Books: Then and Now
Review: Coal Black Horse by Robert Olmstead
By: Richard E. Gower
Coal Black Horse by Robert Olmstead is a coming of age story set during the American Civil War just after the death of General Thomas “Stonewall” Jackson in 1863. An artless teen, Robey Childs, innocent in years and awareness, leaves the safe haven of his home at the behest of his mother who has had a premonition, and sets out to find his father and bring him back from the war. It is a story that for some, might recount the hint of a familiar time now past but well-remembered. For the young protagonist however, this journey is much more than that.
For many people who have experienced it, the passage to adulthood was a pleasurable phase of life, a special time of transition; an awakening to the promises of tomorrow; those seemingly unlimited possibilities that lay ahead after crossing youth’s restrictive rubicon. But Coal Black Horse takes coming of age to a different locale, a place where some readers might be uncomfortable. And that is one of the strengths of this book.
As a writer, Robert Olmstead is a tactician of economy and precision and there is a purity to the language he uses that elevates the story up above mere spectacle. Amid his vivid descriptions of the ugliness of war, he manages to capture the indomitable spirit and resiliency of youth exactly and that gives the book an underlying buoyancy. You glide through the pages as you would over water in a newly-varnished canoe.
Today’s accelerated and sanitized lifescape may make it difficult to conceive what day to day living must have been like for the majority of people in the 1860s. Electricity had barely been properly harnessed and the only form of speedy distance communication was the telegraph, in its infancy as well and only accessible to a privileged few. Young Robey Childs set out then by himself on a sojourn that would be unimaginable today for almost anyone in the western world regardless of their age, so some readers may need to stretch their minds to fashion that past milieu. But Robert Olmstead is able to carry us back there effortlessly with his authentic dialogue and powerful narrative imagery.
Consider a mother’s sage advice to her fourteen-year old son, as he begins his journey back then.
‘ “Secure pistols,” she said, “and do this as soon as you can. Gain several and keep them loaded at all times. If you must shoot someone, shoot for the wide of their body, and when one pistol is empty throw it away and gain the pistol of the man you have shot. If you think someone is going to shoot you, then trust that they are going to shoot you and you are to shoot them first.” ’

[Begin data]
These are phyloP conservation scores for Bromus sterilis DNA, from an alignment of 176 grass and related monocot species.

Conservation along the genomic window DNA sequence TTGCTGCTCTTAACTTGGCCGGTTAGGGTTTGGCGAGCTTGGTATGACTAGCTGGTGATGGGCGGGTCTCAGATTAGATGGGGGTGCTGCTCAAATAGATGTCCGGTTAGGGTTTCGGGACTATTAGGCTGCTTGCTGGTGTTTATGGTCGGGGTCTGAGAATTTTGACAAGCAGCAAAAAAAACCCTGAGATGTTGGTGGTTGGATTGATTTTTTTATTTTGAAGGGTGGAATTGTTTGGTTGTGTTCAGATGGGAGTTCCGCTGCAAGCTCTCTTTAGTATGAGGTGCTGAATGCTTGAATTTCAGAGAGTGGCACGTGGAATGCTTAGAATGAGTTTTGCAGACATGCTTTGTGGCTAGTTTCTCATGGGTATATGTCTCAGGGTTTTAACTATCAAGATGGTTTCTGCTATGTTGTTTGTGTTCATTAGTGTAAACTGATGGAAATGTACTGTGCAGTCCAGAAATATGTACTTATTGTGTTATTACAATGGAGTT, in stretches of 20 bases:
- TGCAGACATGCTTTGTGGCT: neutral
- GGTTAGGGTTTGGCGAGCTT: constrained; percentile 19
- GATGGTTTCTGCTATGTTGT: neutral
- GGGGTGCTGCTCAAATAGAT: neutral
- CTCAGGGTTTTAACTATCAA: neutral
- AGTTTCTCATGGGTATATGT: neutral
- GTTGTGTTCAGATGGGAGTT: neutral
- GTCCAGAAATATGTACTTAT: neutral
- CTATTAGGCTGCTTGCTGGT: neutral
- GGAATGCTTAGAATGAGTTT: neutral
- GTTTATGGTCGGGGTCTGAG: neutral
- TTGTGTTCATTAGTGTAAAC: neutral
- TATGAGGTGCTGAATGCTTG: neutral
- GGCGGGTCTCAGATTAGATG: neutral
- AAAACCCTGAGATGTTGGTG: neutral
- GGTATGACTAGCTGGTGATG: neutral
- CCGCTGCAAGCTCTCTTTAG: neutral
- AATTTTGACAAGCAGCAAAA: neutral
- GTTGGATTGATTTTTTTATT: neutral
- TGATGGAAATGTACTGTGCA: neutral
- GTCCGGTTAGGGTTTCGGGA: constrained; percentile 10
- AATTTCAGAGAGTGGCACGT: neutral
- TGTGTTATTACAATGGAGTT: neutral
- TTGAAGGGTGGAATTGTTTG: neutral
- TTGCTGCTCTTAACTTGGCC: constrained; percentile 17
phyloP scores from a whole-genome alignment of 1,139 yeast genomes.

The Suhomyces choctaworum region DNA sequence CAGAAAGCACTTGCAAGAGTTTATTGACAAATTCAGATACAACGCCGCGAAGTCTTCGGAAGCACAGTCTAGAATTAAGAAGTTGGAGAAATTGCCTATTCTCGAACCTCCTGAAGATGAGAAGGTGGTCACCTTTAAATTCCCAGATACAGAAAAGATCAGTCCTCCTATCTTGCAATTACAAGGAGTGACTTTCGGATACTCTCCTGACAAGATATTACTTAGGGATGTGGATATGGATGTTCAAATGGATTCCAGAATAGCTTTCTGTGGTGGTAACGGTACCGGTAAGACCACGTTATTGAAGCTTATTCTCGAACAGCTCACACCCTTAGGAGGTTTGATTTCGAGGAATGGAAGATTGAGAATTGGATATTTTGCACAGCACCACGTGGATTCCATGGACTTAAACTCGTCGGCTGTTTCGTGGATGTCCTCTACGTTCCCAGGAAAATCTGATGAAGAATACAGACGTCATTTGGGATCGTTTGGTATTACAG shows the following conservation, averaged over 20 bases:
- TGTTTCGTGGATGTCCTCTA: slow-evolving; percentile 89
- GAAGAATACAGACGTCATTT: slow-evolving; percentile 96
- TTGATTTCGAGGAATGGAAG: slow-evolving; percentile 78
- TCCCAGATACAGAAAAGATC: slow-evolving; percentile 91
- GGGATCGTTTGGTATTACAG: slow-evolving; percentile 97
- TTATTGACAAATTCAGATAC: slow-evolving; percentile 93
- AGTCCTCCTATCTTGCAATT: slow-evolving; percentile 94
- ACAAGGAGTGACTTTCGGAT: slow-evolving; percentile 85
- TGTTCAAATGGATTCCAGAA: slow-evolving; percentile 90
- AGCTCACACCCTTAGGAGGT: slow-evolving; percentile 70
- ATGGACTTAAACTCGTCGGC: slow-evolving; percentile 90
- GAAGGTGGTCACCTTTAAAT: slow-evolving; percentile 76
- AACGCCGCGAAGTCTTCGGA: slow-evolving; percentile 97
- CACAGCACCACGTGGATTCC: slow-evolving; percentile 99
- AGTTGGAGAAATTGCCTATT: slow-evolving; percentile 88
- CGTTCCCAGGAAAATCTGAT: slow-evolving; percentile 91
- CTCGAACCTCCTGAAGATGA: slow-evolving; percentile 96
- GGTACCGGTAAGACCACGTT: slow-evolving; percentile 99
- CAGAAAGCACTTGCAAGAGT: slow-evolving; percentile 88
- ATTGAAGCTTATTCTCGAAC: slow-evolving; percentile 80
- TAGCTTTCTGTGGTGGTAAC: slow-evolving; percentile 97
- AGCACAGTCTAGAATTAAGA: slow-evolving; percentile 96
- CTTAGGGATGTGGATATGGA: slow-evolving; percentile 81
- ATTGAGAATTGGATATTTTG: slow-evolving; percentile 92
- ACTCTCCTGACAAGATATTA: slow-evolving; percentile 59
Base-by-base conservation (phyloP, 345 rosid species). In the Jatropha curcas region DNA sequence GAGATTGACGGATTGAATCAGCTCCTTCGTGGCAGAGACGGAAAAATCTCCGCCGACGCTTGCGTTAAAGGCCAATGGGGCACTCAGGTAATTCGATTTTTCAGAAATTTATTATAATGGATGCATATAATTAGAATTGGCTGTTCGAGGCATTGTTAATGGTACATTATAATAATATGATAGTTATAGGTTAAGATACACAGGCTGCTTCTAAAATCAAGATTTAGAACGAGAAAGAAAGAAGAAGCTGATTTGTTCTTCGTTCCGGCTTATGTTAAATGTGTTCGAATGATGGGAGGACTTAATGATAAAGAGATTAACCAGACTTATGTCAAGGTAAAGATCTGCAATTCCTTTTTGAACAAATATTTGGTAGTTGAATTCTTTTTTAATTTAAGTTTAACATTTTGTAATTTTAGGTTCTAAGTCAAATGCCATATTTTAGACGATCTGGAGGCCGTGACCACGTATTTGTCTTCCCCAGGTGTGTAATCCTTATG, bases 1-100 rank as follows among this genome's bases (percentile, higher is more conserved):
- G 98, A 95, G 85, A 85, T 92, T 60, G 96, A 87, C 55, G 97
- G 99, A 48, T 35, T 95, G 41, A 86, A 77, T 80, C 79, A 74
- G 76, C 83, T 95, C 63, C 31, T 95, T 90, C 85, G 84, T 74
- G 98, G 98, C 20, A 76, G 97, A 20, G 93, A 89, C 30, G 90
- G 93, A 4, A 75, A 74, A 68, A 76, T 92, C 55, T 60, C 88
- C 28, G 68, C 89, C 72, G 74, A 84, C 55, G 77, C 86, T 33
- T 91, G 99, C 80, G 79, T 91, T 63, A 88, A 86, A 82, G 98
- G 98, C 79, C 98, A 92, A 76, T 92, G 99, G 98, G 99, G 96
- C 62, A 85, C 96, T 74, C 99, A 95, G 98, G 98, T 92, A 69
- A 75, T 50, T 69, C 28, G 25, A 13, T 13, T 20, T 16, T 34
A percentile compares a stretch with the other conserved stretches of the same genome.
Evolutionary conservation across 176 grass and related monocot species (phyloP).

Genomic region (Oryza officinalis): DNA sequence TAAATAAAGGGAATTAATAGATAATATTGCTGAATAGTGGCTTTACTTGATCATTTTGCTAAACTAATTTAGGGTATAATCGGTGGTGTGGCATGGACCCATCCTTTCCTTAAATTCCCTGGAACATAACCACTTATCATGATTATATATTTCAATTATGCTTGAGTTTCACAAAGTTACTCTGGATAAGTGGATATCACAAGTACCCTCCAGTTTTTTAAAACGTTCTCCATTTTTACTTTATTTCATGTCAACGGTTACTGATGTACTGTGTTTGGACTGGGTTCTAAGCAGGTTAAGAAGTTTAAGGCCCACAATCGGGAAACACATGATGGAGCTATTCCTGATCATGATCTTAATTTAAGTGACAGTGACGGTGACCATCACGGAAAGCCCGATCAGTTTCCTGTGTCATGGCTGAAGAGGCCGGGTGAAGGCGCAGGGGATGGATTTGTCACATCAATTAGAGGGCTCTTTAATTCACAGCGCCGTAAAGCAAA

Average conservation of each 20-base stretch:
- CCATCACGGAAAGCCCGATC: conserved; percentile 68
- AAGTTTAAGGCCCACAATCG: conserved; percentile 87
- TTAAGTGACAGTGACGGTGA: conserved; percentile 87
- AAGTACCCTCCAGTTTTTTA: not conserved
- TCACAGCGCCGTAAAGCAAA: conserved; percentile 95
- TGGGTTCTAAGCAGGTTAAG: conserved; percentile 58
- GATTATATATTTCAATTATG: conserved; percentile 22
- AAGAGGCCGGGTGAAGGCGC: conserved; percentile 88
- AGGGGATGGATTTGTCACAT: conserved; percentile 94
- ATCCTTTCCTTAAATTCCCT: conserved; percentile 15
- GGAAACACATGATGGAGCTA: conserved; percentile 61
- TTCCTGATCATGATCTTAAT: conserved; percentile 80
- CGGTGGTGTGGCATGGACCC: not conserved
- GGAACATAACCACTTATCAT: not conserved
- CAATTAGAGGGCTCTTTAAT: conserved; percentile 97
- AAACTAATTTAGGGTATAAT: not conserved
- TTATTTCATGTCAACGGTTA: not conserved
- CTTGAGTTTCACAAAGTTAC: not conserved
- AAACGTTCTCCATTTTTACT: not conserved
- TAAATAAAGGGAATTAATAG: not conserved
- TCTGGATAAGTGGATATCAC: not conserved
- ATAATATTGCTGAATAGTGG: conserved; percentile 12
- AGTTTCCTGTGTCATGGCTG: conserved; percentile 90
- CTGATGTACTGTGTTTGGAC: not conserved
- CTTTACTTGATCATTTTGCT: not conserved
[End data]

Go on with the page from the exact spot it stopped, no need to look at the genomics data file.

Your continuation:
Robey’s introduction to the coal black horse foreshadows the influence of the big Hanovarian [sic] stallion, over what lies ahead for the boy.
‘ He looked to the teamster and then to the smith down the road at his forge and gestured that Robey should follow him. Behind the mercantile in the lean-to-stable, a horse could be heard thrumming through its nose and stamping the wall. Morphew entered the shadowed light of the lean-to and when he returned he was leading the horse forward. It was coal black, stood sixteen hands, and it was clear to see that the animal suffered no lack of self-possession.’
As Robey rides away on the coal black horse, its import within the story is furthered by a conversation between Morphew, the merchant who granted the horse to the boy, and Morphew’s blacksmith neighbor.
‘ “ It’s a horse that leaves quite an impression,” Morphew said.’
‘ “It is the kind of a horse that can get you killed.” ’
‘ “I thought about that.” ’
‘ “And what did you think when you thought about that?” ’
‘ “ I thought a lot of things. I thought about his mother. I thought about how he’s his father’s son and he is a-goin’ either way he can. I thought about how getting’ in trouble ain’t hard, but getting out of it is.” ’
‘ “ I thought you’d think how where he’s going the horse might be smarter than him.” ’
‘ “I thought that too.” ’
In spite of the overall emotional uplift and transcendency that this book can provide for readers, they are not spared descriptions of the ruinous effects of war on humanity. Robey helps a woman bury a file of dead men who had been killed in a battle at Gettysburg.
‘ Their various causes of death were most apparent as the minié ball was a terrible, crippling, smashing invasion of the body, shattering and splitting bones like green twigs and extra-vasating blood in a volume of tissue about the path of its ferocious intention. The killing wounds were to the head, neck, chest and abdomen. When the minié ball struck it flattened and tumbled, fissuring and comminuting bony structures. Shards of bone and broken teeth often flew from its path, wounding one body with the bones and teeth of another. ’
Up until now in this space, I’ve tried to alternate between reviewing a recently issued book (Now) and one that came out in the past (Then), the cut-off between them being about three years back from present day. I was due to write about a current book but made the mistake of opening the cover of Coal Black Horse – first published in 2007 and winner of the Heartland Award for Fiction that year – and I was lost to the story and the beauty of the language. It is a book of consequence and a gripping read. Highly recommended. REG
Links for more information: http://www.robertolmsteadbooks.com/